Saturday, September 22, 2012

New York Film Festival: The Dinosaur and the Baby

The Dinosaur and the Baby is a documentary film by André S. Labarthe from 1964 that paired the legendary Austrian film director Fritz Lang in conversation with the enfant terrible of the French New Wave, Jean-Luc Godard.  Lang was a revered idol in the pantheon of the "auteurs," ensconced there by Godard and his colleagues during their formative years when they were film critics at Cahiers du Cinéma in the 1950s.  By 1963 Godard had already established himself as the true modernist of the "French New Wave," and had convinced Lang to play a mirror image of himself in his film Le Mépris. This documentary reunites the two directors in a discussion that ranges from camera placement to the use of improvisation.  Their conversation is interspersed with scenes from Godard's film as well as sequences from M, Lang's 1931 masterpiece about the manhunt for a child murderer. The film is being shown as part of the New York Film Festival.  The entire film is posted on YouTube, so if you are unable to attend the festival showing of this interesting documentary, you can watch it right here.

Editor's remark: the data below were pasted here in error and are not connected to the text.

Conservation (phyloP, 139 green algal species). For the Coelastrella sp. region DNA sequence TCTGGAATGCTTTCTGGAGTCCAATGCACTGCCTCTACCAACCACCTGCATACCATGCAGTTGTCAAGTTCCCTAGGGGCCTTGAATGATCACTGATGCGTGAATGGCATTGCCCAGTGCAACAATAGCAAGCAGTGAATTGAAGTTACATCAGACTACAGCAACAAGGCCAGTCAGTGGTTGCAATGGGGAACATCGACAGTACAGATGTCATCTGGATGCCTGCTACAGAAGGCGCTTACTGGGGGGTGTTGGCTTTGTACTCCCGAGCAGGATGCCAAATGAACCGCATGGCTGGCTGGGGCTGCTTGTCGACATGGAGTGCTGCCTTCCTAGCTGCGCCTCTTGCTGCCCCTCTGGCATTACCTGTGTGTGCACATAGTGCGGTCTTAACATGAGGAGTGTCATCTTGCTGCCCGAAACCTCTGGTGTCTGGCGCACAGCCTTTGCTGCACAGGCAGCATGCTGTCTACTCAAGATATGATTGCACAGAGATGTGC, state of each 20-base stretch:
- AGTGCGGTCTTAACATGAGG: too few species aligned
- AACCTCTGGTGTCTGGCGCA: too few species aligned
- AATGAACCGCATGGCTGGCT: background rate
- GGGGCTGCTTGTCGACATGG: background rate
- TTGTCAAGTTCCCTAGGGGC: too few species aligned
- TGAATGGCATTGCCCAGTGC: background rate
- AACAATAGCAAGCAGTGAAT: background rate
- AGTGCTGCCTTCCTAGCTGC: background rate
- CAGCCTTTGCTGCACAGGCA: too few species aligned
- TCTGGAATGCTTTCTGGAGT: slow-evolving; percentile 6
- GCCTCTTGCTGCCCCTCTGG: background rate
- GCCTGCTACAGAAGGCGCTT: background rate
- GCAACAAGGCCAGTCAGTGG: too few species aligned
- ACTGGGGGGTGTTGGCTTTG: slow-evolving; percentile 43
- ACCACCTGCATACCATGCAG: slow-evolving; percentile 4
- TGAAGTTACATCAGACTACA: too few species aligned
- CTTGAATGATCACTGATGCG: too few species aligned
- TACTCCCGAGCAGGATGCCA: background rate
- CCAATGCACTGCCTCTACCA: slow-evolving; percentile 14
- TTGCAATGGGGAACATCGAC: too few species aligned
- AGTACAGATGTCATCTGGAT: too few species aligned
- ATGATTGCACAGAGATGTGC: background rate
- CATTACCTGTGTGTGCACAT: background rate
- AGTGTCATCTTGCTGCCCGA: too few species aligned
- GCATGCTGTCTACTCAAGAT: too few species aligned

Monday, September 17, 2012

The Master: A New Film by Paul Thomas Anderson